The Old Lady and the House
Forty years ago, Lucy bought the land, split the lot,
built two houses, sold one, lived in the other.
Ten years ago, we moved in next door. For months
we only saw Paul, her husband, faithfully out for a smoke
on the front lawn, with Sue their playful grey Shih Tzu in tow.
“She loved the previous owners’ kids,”
was his welcoming remark, her poop across our lot.
Our son was one-year old, Paul
was about to enter his seventies, and Lucy,
a good few years older, was fitter,
more vigorous, but neither walked their Sue.
Paul watched the chronicles of the neighborhood,
a paradisiac Bantustan, our little city of god.
A year earlier Fatima and I visited San Miguel de Allende
to restore our minds in eco-friendly destinations.
She was five months pregnant.
We were living in an apartment complex
that a hurricane would also drench
after toppling its papier-mâché chimney.
In San Miguel, the Gringo-run B&B was a fairytale
Structure, out of the palaces in Sentra.
Half-owner, the local wife cooked us Christmas
dinner, denounced the natives who “like being poor,”
as her husband radiated his traumatized Californian youth
through a book’s help
that scored all religions
to a barometer of Zen.
Islam scored lowest.
Paul was a veteran
with an enlarged prostate.
His advice was that I should “watch out for them”
who blow my live oak leaves, they’re bound
by law to dispose of the waste
“free of charge,” leave none
of it in black plastic bags on my curb, an eyesore
for other residents. A month later, I asked Jesus
(leader of the landscapers who’d come
to the US during the Zapatista Revolution)
to trim the live oak branches
including those that straddled the corners of the two backyards,
and Jesus remonstrated
that as dogs and fire hydrants are as good
as apple pie, he wouldn’t cut a single branch
that covered a parallax
of that man’s yard. “Your neighbor, he’s,
how you say it,” as Jesus stuttered
a rhyme with a cystic illness
attributed to Ra, the ancient sun god.
I corrected Jesus’s pronunciation.
Paul’s health began to change. Lumbago
herniated his golf swing.
He quit smoking. The body
that nicotine infused turned diffuse.
His abdomen grew rotund.
He contracted diabetes.
Soon there was no more small talk,
no navy stories. I’d find Paul outside,
his shoulders closed toward a street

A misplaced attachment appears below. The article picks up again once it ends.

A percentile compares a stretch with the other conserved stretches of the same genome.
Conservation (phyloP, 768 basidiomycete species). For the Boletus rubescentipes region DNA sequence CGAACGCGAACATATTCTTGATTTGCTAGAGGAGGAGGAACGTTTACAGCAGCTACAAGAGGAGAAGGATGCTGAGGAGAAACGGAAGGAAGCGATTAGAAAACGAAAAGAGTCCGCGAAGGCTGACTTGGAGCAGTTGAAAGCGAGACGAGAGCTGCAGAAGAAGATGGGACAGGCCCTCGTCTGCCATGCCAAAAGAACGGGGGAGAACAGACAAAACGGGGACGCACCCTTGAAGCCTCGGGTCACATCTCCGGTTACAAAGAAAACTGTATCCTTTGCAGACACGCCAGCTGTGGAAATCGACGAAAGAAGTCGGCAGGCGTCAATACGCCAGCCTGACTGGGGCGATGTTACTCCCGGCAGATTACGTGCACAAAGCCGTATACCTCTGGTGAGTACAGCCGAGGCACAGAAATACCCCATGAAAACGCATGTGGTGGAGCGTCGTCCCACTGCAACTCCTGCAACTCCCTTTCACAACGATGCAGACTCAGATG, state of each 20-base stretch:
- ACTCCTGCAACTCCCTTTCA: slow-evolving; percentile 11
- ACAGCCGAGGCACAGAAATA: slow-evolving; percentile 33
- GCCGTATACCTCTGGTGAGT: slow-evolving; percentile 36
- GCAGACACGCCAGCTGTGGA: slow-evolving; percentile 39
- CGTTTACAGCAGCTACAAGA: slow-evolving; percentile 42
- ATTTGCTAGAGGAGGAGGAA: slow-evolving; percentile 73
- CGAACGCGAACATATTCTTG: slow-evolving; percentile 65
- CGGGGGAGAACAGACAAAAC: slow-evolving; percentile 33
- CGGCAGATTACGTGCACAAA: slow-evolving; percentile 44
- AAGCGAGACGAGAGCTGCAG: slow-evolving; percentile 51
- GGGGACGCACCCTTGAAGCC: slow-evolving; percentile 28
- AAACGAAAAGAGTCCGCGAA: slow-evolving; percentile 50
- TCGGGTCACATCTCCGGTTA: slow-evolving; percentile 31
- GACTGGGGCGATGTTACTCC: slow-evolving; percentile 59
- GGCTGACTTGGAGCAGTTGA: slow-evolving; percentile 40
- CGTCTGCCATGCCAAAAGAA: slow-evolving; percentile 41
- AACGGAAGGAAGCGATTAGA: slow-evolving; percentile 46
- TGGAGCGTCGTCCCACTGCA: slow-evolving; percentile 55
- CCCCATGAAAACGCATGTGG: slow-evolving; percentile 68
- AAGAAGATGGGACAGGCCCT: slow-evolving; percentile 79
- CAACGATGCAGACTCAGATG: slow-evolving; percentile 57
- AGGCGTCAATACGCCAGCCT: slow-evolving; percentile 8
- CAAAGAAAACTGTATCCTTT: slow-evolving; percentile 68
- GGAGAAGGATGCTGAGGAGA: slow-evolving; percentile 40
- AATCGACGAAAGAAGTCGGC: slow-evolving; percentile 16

I couldn’t call him back from.
Dementia and hospitalization
started their record of his life.
Lucy struggled with the decision to put him away
in a nursing home. “I remarried a younger man
so that he’d take care of me when I’m older,”
she said woefully to me, “and I hate fat people,”
she added with a shiver as she bearhugged herself.
Thin throughout her life,
and always in proper robe on the grass,
and if intercepted in greeting, she’d quickly apologize
for her hair and the Texas sky,
though I’d never seen her or Paul
out to Church on Sunday.
Paul was now well cushioned
into his dying. When he stopped
recognizing her, she stopped visiting him.
I began to see her daily, watering
her yard and plants, mowing her grass, a sloth
born a bee in a solo hive.
One day she knocked at my door,
her voice trembling, and I let her in.
She said her landline was out of commission,
that she’d just been released
from the hospital for hypertension, a minor
stroke, a fibrillation.
I plugged her phone back into the wall.
I thought her end was near. Our niceties atrophied.
She was the tea-drop-stained
figure in a photo. She no longer heard my car
come up the driveway, my doors slam
open and shut, my half-hearted hellos.
That was five years ago. And yet
when she and I had hardly exchanged a word,
whenever she’d run into my mom outside our front door,
Lucy, unprompted, would praise me. A testament
to her classy decorum, thoughtful
of another mother’s heart.
Then rain fell biblical, anthropogenic.
And all the houses on our street flooded,
left us hydrophobic of a swollen sky.
When water receded,
everyone on the street walked out to talk
with each other, nouveaux ions in calamity’s bonds.
came to her rescue
and cut to the chase:
a woman of 90 can’t live
in a house under repair
unassisted. The property
would be sold. But his mother
wouldn’t sanction the sale,
and a few months later moved back in.
During remodeling, amid the rubble
that lined her front lawn and engulfed the white crape
myrtle that stood on the border zone between us,
a burgundy leather shoe
bulged like a boat.
It was Paul’s right edematous foot.
For two months it stayed there waiting
for the city’s waste management services.
Twice I stood by the heap
looking for the left shoe,
and what would I have done
with it had I found it?
Lucy is still living
in her house
and will die there.